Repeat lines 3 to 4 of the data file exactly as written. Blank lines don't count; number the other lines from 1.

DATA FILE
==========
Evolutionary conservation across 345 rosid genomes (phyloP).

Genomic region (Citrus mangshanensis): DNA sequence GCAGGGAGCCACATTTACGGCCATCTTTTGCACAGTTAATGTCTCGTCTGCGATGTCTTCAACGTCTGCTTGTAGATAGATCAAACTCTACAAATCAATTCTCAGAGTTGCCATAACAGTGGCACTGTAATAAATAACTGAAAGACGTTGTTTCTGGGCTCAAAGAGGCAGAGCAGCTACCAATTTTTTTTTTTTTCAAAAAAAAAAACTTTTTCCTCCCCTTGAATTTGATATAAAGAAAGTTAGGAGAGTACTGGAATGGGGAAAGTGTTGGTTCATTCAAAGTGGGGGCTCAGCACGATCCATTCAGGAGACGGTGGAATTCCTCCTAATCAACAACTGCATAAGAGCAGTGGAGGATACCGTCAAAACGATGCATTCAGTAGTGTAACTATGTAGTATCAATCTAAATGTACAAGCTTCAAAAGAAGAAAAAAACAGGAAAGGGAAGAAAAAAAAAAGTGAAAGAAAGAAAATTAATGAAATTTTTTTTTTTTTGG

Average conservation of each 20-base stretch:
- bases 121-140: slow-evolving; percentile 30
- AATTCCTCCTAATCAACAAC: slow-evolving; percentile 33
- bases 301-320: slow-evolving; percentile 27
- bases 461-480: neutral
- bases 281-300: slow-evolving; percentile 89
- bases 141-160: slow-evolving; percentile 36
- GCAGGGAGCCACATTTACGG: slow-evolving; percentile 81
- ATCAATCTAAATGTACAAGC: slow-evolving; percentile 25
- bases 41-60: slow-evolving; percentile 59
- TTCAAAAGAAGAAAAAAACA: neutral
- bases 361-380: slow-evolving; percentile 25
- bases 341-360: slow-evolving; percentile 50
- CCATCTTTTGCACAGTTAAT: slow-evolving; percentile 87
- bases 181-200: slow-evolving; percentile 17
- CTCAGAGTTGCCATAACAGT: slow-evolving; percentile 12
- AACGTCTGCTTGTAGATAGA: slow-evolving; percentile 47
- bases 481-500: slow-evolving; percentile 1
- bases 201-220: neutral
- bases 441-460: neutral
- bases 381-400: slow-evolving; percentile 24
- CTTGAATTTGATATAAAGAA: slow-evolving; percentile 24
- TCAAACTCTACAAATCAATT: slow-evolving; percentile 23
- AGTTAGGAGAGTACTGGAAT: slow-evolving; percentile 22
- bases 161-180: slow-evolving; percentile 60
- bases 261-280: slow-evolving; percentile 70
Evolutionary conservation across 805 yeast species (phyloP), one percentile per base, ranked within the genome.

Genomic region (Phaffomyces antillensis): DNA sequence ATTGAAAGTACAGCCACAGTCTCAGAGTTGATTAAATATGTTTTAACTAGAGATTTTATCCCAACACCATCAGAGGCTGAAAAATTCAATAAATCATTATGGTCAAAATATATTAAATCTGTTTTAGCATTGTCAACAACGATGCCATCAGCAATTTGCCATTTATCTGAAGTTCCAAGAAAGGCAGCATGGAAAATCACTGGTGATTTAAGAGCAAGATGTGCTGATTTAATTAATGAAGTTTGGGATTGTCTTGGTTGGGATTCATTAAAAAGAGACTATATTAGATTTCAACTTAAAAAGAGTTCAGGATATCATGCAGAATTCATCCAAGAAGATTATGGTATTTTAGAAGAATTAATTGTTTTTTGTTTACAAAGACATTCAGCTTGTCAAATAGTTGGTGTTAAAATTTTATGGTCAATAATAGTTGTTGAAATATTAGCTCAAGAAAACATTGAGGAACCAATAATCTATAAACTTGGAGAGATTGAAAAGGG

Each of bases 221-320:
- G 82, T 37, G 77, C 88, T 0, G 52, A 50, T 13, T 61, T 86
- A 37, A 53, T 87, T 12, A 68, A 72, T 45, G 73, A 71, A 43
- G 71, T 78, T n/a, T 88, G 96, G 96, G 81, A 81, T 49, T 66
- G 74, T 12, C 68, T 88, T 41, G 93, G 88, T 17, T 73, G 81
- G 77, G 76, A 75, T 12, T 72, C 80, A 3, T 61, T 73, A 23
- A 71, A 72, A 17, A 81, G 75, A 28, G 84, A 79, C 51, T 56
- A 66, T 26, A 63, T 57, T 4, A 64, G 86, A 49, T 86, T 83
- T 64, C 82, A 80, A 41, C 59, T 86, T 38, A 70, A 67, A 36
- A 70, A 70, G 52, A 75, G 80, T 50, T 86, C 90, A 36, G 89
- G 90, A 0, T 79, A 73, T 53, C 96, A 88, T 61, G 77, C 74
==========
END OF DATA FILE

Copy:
Average conservation of each 20-base stretch:
- bases 121-140: slow-evolving; percentile 30